The press release is a short essay written by Claire Fontaine in 2011 that discusses the void left by an artist whose life and practice is and was to focus on the act of withdrawal. It describes the life of Thomas who died in 1995 and who throughout his life “was part of a sort of community in which he permanently dissolved himself.”
“One might think that he multiplied pseudonyms, created an advertising agency to relinquish rights of authorship, and built a mirror of the digestive system of institutional memory, all in order to protect his oeuvre and to control its reception”. Thomas instead made blurry boundaries between artist and collector, making statements like “readymades belong to everyone” and showed, “without cynicism, with a cold anger, the effects of capitalism on our ideas and our bodies” elegantly and quietly.
Bernadette Corporation, Emily Segal of trend forecasting group, K-hole and New York’s DIS collective, who presented Image Lifeat PNI back in February, share common agencies in their work which looks at culture within the production and visualisation of culture itself. The narrative of art is their art.
Although there is no additional information on what will occur amongst Thomas’ works, surely the gesture of the interventions will address how to approach a practice and a hole like this one.
Co-Workers – Network as Artist, running from October 9 till January 31 at Musée de l’Art Moderne de la Ville de Paris, presents the work of artists emerged in the 2000s and whose practices deal mainly with networking and systems of exchange that displace the anthropocentric position of the subject, outweighing its human scale. It comes as one of two exhibitions, the other being Co-Workers: Beyond Disaster at Bétonsalon, Centre for Art and Research, focussing more on the way people interact with their environment and how disasters impact and transform us collectively.
In Co-Workers one can discern echoes from the 1985 Les Immatériaux at Centre Georges Pompidou. Organised by Jean-Francois Lyotard and Thierry Chaput, director at the Centre de Création Industrielle, it questioned mainly how our relationship to the world had changed. Stating how materiality had lost its criteria of identification and that dematerialisation was but a word that constitutes the materiality of material, Lyotard foresaw the scenario that we are presented with today.
The notion of co-working is illustrated, perhaps too cohesively by the scenography, designed by New York art collective DIS. Approaching the exhibition with their signature fluidity whereby they manage to subdue most divergences, they create a space in flux, the transitions between the individual works are generally smooth, resembling a working area with no clear delineation between private and public space. This dimension is particularly present in DIS’s installation, ‘The Island (KEN)’ (2015), a composite kitchen bench and shower in the room that’s host to talks and performances. The installation becomes a kind of mainframe to the exhibition, providing a reading or a point of entry to the other works.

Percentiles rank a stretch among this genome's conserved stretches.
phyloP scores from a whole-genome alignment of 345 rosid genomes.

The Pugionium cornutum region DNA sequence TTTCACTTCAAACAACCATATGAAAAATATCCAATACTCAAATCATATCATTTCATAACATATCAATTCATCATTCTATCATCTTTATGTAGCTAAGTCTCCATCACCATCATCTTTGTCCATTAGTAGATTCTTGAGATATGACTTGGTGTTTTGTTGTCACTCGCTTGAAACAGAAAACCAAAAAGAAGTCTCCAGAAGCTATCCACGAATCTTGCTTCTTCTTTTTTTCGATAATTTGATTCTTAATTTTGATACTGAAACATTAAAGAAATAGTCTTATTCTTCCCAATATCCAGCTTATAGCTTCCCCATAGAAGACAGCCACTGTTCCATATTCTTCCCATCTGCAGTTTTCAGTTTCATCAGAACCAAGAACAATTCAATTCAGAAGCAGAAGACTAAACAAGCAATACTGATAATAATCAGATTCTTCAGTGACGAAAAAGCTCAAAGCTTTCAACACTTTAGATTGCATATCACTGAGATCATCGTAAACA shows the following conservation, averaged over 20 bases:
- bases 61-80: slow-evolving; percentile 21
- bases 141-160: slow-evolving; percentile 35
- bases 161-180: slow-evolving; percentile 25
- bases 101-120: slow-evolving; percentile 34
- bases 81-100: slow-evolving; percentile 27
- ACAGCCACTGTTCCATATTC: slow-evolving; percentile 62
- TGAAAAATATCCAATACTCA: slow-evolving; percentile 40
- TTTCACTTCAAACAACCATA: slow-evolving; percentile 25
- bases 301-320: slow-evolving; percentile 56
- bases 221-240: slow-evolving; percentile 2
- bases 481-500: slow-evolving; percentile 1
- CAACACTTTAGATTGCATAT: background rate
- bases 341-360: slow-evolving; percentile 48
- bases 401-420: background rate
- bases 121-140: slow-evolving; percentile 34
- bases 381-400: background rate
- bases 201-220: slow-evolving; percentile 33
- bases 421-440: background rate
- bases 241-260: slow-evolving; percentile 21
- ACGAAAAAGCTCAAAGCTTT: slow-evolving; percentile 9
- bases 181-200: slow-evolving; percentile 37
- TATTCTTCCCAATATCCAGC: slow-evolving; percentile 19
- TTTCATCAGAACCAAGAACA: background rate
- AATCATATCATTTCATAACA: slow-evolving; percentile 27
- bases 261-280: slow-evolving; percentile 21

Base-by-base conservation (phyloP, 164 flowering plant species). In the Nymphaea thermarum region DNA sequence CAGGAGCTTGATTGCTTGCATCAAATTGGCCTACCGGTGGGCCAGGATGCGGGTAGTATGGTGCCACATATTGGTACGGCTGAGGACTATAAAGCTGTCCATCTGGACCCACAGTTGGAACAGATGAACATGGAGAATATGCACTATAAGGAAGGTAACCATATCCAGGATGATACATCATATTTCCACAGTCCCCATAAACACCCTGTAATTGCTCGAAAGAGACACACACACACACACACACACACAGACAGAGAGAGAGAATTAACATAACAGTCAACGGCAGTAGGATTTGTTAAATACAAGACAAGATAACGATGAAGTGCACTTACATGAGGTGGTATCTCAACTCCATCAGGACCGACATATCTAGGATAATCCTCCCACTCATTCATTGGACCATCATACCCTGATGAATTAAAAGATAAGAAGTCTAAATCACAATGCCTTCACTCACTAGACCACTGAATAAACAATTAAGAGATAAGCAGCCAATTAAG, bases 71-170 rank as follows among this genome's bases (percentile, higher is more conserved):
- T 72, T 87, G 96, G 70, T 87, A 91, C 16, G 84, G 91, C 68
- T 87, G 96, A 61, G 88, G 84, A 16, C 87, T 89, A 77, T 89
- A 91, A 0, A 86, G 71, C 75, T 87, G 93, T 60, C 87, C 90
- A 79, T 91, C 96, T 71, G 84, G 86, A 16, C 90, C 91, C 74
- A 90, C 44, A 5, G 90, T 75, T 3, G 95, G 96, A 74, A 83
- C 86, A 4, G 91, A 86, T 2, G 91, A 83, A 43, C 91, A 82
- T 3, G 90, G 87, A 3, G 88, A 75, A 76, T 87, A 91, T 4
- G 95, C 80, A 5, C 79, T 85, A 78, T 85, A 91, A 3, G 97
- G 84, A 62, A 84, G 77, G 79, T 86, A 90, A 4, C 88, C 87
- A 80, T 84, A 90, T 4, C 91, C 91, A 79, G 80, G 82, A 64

Parker Ito’s 24 image series are the first works you encounter in the space. The images are made up of a material that responds to light. This, coupled with the superimposed images, gives the impression that they are constantly changing and re-materialising. Ito’s work thus introduces the first topic of the exhibition: ‘Circulation and Rematerialisation of Images’.
Further on, Cecile B. Evans’ ‘Working on What the Heart Wants’ (2015) is a prototype for a work that will be presented at the 2016 Berlin Biennale, also curated by DIS. It’s an installation made up of a three channel work, where Evans presents a 3D environment on the left side, a video showing a character with wavering emotions in the centre, and a chat with freelancers that were asked to work on the production on the right.
The notion of mutability and consciousness –especially during times of emotional agitation and change –is further developed in Ian Cheng’s ‘Emissary in the Squat of Gods’ (2015). It’sthe first episode in a new series of works made up of two parts. The first shows a preconscious primitive community faced with a geological catastrophe. The second shows a character coming out of a volcano, as his consciousness starts to grow.
Similarly Hito Steyerl’s ‘Liquidity, Inc.’ (2014), presents an installation that represents a time of crisis and impending catastrophe, while questioning our response to this situation. It’s an installation piece made up of a screen that divides the room in two. On the entrance side, vertically positioned blue foam benches direct you to the other side of the screen where one finds a tsunami-like cushioned area made of the same material.
Placed at the exit is Ed Atkins’ darkly humorous video ‘Even Pricks’ (2015). The work deals with depression and the inability to express a deeper connection than is afforded through emoticons. Following that one finds the self-proclaimed “exhibition within an exhibition”, a curatorial contribution from by a long-term research and multi-platform project 89plus, founded by Simon Castets and Hans-Ulrich Obrist. Their project, presenting work by a younger generation of artists born in or after 1989 –a year marked by the fall of the Berlin wall and the introduction of the World Wide Web –is cut-off from the rest of the exhibition, contained in a glass booth right next to the exit.
Certain aspects of Lyotard and Chaput’s 1985 exhibition remain central and recurrent in 2015’s Co-Workers. It presents as an exhibition dramaturgy of the complex relationship between objects and subjects and new materialism. On an aesthetic level this is vastly explored here, there could be more engagement with an ethical discourse concerned with its themes that goes beyond an aestheticization of the subject. Thirty years on, it’s a problem that’s not yet been resolved. **